Wednesday, 19 March 2014

Bingo Britain: Osborne & Alexander's Patronising Pranks

The Budget has provided few surprises: other than the long trailed rise in the tax threshold to £10,500 after 4 years of austerity and pay decreases, the main thrust is to provide tax breaks for people with money. ISA thresholds are raised from £10,000 to £15,000, while pensioners will be able to take pots of cash out of their annuities, begging the question of what sort of support will be there for those who, longer term, will end up with significantly reduced incomes.

But this is an economy whose much touted "recovery" from the 2008 recession has been stymied by the record levels of inequality - just this week, Oxfam revealed that the five wealthiest people in Britain own more wealth than the poorest 12 million put together. While average wages have declined by over 10% in the last 5 years, the richest have actually become phenomenally better off. However, as they tend not to spend a lot of their money, tying it up instead in property or other savings, this has done nothing to stimulate the flat-lining economy.

What recovery there has been has been fuelled by rising personal debt and, bizarrely, the huge one-off payments for mis-sold PPI policies - the latter alone have pumped a temporary boost of around £3,000 million into the UK economy. As this wave subsides, it seems the "liberalising" of pension pots is hoped to provide a further boost to keep things going, regardless of the longer term consequences for the individuals concerned.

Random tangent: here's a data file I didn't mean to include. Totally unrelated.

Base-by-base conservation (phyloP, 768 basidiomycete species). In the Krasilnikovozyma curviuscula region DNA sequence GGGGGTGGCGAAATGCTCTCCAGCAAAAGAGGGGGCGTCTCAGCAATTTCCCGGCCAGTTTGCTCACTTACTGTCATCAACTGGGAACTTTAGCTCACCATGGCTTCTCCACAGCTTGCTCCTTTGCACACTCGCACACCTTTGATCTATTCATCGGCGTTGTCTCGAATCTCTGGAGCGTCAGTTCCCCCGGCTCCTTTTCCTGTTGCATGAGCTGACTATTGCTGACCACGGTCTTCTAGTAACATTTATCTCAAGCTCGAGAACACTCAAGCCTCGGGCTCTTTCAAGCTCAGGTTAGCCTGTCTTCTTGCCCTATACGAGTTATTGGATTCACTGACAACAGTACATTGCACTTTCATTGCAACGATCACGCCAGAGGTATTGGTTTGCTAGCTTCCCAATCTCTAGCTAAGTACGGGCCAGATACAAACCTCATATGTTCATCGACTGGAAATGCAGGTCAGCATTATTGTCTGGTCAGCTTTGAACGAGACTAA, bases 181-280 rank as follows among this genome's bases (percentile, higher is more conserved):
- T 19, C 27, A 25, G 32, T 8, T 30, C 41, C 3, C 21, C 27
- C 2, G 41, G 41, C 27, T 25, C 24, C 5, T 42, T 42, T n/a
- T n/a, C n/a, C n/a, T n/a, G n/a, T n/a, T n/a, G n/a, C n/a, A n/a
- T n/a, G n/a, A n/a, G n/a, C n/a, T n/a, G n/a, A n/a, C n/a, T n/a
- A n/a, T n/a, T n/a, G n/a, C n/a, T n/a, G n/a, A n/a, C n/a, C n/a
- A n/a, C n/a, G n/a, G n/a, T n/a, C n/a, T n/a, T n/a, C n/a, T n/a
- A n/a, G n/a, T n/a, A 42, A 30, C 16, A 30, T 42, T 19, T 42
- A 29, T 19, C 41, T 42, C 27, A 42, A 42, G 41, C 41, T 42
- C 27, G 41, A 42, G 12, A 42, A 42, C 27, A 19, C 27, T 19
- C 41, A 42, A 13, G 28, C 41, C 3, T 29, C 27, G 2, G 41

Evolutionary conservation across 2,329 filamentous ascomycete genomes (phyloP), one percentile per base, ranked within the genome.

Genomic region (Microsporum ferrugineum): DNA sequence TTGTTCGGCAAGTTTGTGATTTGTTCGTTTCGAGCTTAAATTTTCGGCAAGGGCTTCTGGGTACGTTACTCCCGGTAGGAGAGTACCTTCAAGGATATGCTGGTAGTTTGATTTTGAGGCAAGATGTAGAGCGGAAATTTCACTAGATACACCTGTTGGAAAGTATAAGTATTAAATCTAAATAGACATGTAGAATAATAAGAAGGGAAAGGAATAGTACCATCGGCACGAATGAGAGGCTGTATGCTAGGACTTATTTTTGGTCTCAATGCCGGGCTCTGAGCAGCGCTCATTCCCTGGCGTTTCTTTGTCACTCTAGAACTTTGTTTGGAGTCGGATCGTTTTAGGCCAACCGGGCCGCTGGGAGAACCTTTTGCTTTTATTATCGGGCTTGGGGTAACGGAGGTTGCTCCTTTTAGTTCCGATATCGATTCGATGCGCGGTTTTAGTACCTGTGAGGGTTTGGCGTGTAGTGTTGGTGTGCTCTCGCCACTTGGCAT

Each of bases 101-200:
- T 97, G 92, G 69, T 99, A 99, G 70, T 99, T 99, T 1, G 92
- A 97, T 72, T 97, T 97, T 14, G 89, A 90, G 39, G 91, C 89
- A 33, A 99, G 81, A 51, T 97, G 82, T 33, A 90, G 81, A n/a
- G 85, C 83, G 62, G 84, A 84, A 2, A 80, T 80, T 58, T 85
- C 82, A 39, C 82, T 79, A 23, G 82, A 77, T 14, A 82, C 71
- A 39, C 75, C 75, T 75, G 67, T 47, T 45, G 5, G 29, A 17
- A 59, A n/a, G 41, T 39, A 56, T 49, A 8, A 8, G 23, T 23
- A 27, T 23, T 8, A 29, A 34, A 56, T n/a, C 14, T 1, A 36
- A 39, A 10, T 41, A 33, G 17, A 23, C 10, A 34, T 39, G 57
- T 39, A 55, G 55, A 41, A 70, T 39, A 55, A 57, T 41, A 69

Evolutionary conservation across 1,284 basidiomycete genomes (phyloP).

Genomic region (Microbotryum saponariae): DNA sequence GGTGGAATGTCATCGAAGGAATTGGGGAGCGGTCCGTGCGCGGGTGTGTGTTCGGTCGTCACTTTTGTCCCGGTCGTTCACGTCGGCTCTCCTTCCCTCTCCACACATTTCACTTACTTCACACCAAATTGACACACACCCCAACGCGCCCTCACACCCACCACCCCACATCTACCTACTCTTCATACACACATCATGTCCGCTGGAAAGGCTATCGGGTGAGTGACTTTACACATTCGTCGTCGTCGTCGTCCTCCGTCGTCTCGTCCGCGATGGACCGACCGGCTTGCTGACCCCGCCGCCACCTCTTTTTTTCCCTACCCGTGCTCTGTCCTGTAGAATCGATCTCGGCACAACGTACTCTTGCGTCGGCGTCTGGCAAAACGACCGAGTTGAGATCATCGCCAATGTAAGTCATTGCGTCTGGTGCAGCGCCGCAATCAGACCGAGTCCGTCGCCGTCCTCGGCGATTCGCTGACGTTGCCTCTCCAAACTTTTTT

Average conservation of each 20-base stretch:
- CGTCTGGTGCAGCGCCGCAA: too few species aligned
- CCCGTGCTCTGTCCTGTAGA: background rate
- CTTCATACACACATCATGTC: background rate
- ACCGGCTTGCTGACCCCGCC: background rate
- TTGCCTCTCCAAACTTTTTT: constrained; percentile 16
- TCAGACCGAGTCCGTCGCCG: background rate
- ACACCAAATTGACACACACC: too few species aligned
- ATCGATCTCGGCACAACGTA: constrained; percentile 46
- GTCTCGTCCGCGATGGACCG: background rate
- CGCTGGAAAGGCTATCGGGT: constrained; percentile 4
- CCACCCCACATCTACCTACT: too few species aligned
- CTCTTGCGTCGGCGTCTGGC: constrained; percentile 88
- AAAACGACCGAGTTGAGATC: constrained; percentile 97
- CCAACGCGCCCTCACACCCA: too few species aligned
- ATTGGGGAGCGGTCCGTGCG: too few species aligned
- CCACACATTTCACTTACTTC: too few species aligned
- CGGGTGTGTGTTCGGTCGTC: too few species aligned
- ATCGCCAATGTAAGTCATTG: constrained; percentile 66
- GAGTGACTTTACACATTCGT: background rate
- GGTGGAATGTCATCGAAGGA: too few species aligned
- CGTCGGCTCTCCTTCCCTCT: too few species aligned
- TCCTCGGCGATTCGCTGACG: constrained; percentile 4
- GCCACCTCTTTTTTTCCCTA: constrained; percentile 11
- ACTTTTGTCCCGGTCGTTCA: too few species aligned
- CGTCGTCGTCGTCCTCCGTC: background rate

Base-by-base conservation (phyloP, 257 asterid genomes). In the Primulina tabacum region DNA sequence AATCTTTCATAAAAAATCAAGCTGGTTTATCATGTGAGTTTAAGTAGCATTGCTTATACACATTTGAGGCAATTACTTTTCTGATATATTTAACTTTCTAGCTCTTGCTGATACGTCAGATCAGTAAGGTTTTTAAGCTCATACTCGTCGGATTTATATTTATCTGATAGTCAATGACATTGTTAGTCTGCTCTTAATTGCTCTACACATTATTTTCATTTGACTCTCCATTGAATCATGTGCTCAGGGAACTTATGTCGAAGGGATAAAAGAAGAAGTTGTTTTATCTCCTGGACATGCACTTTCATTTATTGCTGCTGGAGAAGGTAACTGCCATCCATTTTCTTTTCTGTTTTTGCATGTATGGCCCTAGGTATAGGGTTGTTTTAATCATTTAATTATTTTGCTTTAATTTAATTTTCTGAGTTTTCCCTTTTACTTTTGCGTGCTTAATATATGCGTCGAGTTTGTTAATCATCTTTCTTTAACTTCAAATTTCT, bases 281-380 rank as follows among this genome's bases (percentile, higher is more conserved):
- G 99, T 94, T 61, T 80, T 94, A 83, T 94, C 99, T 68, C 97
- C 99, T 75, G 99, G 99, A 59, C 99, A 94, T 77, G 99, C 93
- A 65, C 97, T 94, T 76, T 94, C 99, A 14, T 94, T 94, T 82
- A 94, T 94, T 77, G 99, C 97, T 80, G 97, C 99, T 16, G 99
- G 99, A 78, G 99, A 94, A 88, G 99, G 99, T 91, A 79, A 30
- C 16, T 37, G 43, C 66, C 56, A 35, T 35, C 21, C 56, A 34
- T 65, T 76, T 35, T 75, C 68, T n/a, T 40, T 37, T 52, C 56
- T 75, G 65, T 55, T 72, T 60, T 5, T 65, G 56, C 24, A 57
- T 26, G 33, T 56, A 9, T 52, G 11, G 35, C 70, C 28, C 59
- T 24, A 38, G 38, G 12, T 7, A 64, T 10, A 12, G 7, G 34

So where do the Tories' Osbonre and Lib Dems' Alexander hope they will spend their money? Well, in a breathtaking display of patronising arrogance, the Coalition has cut duties on bingo halls by even more than bingo companies were asking for after the owners said they would pass a lot of any cut on to their customers in increased prizes.

Yes, that's right: the Government wants to get people out to the bingo to keep Britain working. And at the same time, they've also given tax breaks to the drinks industry (which just happens to feature significantly among donors to the Tories).

So this is the future for our battered country. Benefits are to be capped regardless of need: but tax breaks are given to alcohol and gambling. Marx called it the opiate of the masses, the bread-and-circuses deployed by the ruling classes to numb the senses of the masses and blunt calls for genuine change.

It is a tried and tested formula, but, in the past, our rulers did not act just quite so brazenly as this lot do. And leading the charge, taking any rational person's breath away, is Tory Chair, Grant Shapps MP, who makes no bones about this attempt to desensitise the toiling masses with elusive promises of random riches and a booze-filled twightlight.

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